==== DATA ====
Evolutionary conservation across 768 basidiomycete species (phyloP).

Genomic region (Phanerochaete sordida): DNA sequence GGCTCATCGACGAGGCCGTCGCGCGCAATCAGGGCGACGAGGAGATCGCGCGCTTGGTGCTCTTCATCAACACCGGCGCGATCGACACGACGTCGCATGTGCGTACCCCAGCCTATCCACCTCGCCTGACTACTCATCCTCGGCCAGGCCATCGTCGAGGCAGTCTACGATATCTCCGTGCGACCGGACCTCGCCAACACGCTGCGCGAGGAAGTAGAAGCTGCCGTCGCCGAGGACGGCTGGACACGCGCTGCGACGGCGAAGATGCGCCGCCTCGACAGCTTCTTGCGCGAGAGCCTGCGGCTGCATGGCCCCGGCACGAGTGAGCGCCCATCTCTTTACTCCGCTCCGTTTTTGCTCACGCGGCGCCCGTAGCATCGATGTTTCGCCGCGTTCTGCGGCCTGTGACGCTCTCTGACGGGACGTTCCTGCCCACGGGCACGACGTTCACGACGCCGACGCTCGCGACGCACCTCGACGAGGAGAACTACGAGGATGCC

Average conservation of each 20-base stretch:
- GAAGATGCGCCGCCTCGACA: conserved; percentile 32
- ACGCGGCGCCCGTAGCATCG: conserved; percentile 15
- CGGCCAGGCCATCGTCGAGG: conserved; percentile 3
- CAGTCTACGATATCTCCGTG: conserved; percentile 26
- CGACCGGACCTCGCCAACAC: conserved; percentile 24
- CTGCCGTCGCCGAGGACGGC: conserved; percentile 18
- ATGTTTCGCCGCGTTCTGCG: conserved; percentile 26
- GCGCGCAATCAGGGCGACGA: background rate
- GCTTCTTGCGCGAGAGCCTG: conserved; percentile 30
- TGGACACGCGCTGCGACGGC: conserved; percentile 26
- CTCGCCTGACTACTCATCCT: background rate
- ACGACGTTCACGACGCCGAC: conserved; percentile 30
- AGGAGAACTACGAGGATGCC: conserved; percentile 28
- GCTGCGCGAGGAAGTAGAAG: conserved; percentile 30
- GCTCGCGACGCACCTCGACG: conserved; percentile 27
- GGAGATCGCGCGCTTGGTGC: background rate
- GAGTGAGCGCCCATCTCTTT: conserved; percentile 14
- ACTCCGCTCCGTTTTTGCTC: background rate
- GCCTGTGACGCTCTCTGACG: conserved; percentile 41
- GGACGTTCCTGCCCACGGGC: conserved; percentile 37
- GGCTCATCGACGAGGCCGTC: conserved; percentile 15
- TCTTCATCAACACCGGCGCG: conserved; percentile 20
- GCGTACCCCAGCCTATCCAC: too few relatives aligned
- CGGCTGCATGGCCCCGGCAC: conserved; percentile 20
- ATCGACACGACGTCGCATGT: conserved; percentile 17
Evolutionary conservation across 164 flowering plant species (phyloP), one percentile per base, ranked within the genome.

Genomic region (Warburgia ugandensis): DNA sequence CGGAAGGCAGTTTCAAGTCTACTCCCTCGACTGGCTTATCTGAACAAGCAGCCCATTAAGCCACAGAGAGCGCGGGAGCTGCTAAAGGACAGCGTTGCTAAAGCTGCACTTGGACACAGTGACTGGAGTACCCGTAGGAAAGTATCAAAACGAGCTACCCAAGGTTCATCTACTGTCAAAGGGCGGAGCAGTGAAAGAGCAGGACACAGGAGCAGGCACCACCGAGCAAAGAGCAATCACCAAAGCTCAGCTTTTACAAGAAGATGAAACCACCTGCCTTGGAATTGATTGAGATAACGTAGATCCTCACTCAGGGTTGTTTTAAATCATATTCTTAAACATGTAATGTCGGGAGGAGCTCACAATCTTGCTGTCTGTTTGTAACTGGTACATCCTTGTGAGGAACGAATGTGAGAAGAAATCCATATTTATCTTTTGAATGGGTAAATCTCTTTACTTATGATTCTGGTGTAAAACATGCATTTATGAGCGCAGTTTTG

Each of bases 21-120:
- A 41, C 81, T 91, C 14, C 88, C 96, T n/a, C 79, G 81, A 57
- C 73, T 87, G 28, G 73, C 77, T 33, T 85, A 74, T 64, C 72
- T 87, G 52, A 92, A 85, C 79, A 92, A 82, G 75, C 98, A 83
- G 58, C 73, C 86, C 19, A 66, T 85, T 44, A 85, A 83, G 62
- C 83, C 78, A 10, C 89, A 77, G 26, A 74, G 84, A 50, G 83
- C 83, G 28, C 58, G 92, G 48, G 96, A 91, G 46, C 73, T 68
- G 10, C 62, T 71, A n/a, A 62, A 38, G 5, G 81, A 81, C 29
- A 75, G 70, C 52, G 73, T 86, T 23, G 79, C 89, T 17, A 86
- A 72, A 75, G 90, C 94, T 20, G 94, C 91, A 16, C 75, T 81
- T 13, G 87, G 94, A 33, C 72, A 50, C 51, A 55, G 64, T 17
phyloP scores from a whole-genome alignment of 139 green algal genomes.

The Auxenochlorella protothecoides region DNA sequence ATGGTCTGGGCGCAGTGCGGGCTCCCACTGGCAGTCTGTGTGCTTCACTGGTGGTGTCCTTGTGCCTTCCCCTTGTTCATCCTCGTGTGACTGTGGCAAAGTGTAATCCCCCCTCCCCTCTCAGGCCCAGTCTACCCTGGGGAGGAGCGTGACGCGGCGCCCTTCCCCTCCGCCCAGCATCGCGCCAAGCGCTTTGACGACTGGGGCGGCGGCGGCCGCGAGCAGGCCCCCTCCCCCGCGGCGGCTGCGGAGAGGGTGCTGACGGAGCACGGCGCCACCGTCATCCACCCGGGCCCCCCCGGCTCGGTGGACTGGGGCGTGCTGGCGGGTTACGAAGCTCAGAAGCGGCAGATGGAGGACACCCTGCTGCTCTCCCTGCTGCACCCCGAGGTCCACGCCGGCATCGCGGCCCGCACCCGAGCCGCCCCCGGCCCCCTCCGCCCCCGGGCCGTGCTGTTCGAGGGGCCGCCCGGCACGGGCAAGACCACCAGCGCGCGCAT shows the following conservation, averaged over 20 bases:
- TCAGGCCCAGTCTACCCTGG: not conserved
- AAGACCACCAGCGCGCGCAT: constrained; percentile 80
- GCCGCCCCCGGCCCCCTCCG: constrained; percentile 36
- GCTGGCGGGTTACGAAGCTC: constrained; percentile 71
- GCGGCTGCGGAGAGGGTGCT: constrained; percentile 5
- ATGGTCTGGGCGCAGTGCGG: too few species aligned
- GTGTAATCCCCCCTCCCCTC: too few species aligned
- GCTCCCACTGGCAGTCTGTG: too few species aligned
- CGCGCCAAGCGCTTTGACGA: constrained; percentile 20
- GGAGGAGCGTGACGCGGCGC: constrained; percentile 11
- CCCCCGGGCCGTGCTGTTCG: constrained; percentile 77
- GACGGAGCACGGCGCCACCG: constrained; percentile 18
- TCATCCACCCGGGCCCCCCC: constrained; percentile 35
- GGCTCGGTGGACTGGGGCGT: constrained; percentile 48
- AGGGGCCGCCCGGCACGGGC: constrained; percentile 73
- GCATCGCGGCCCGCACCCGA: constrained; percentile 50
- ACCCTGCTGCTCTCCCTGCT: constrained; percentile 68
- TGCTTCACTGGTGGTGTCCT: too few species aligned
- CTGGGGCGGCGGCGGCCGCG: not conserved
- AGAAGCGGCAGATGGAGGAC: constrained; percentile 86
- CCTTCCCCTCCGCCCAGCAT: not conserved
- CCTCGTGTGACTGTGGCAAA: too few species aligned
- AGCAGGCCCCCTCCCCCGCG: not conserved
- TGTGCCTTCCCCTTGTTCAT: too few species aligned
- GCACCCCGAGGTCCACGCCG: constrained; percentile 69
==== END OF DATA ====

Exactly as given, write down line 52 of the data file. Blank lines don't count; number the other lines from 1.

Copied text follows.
- CGCGCCAAGCGCTTTGACGA: constrained; percentile 20